The report also analyzes the illegality of the settlement enterprise under international humanitarian law, and the infringement of Palestinians’ human rights that result. For this reason, B’Tselem repeats its demand that the Israeli government evacuate all the settlements, in a manner that respects the settlers’ human rights, including the payment of compensation. Until then, interim measures include real freeze on new and planned construction, an end to land seizures, and cancellation of the benefits and incentives to encourage migration to the settlements.

A draft of the report was sent to the Ministry of Justice for response. The Ministry’s official in charge of human rights and ties with international organizations informed B’Tselem that the state will not respond to the report “in light of its political nature.”

DOWNLOAD REPORT 201007_By_Hook_and_by_Crook_Eng

By Hook and By Crook: Israel’s Settlement Policy in the West Bank

Some half a million Israelis are now living over the Green Line: more than 300,000 in 121 settlements and about one hundred outposts, which control 42 percent of the land area of the West Bank, and the rest in twelve neighborhoods that Israel established on land it annexed to the Jerusalem Municipality. The report analyzes the means employed by Israel to gain control of land for building the settlements. In preparing the report, B’Tselem relied on official state data and documents, among them Attorney Talia Sasson’s report on the outposts, the database produced by Brigadier General Baruch Spiegel, reports of the state comptroller, and maps of the Civil Administration.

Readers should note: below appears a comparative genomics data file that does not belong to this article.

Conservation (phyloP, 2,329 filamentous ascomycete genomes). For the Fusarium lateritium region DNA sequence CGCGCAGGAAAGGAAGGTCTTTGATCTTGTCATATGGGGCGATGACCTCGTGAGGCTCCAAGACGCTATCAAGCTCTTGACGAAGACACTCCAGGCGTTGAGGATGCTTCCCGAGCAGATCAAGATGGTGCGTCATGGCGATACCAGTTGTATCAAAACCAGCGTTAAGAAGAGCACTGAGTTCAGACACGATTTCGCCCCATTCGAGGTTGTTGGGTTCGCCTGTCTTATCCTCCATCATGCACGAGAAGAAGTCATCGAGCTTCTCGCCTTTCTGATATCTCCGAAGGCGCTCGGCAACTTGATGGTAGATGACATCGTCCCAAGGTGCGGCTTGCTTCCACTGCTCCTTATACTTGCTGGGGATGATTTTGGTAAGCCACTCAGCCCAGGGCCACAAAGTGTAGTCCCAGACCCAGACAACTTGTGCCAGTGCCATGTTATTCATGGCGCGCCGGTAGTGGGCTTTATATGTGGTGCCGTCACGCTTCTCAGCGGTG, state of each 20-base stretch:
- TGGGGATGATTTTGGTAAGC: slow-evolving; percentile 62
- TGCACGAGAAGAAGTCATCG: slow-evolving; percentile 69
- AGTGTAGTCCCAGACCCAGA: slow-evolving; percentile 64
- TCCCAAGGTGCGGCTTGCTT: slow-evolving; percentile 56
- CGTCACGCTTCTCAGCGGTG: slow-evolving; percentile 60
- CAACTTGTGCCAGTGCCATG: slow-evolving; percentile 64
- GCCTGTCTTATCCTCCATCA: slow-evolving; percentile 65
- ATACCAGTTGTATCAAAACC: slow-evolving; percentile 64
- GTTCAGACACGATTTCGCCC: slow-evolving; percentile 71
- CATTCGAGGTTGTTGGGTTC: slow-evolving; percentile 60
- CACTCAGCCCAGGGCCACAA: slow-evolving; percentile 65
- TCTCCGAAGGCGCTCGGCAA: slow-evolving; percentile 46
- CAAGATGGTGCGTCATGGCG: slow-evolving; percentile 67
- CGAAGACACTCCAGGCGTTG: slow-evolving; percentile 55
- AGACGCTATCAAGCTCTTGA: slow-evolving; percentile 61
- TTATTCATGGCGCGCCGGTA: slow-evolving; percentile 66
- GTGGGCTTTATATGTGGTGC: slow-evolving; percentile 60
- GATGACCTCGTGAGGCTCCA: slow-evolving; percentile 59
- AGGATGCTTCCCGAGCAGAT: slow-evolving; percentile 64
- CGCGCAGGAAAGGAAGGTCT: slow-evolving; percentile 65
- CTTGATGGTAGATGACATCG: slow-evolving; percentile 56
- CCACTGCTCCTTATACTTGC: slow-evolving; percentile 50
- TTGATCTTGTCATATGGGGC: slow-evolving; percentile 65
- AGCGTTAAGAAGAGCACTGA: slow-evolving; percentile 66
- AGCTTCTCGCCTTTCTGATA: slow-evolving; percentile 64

The settlement enterprise has been characterized, since its inception, by an instrumental, cynical, and even criminal approach to international law, local legislation, Israeli military orders, and Israeli law, which has enabled the continuous pilfering of land from Palestinians in the West Bank.

The principal means Israel used for this purpose was declaration of “state land,” a mechanism that resulted in the seizure of more than 900,000 dunams of land (sixteen percent of the West Bank), with most of the declarations being made in 1979-1992. The interpretation that the State Attorney’s Office gave to the concept “state land” in the Ottoman Land Law contradicted explicit statutory provisions and judgments of the Mandatory Supreme Court. Without this distorted interpretation, Israel would not have been able to allocate such extensive areas of land for the settlements.
In addition, the settlements seized control of private Palestinian land. By cross-checking data of the Civil Administration, the settlements’ jurisdictional area, and aerial photos of the settlements taken in 2009, B’Tselem found that 21 percent of the built-up area of the settlements is land that Israel recognizes as private property, owned by Palestinians.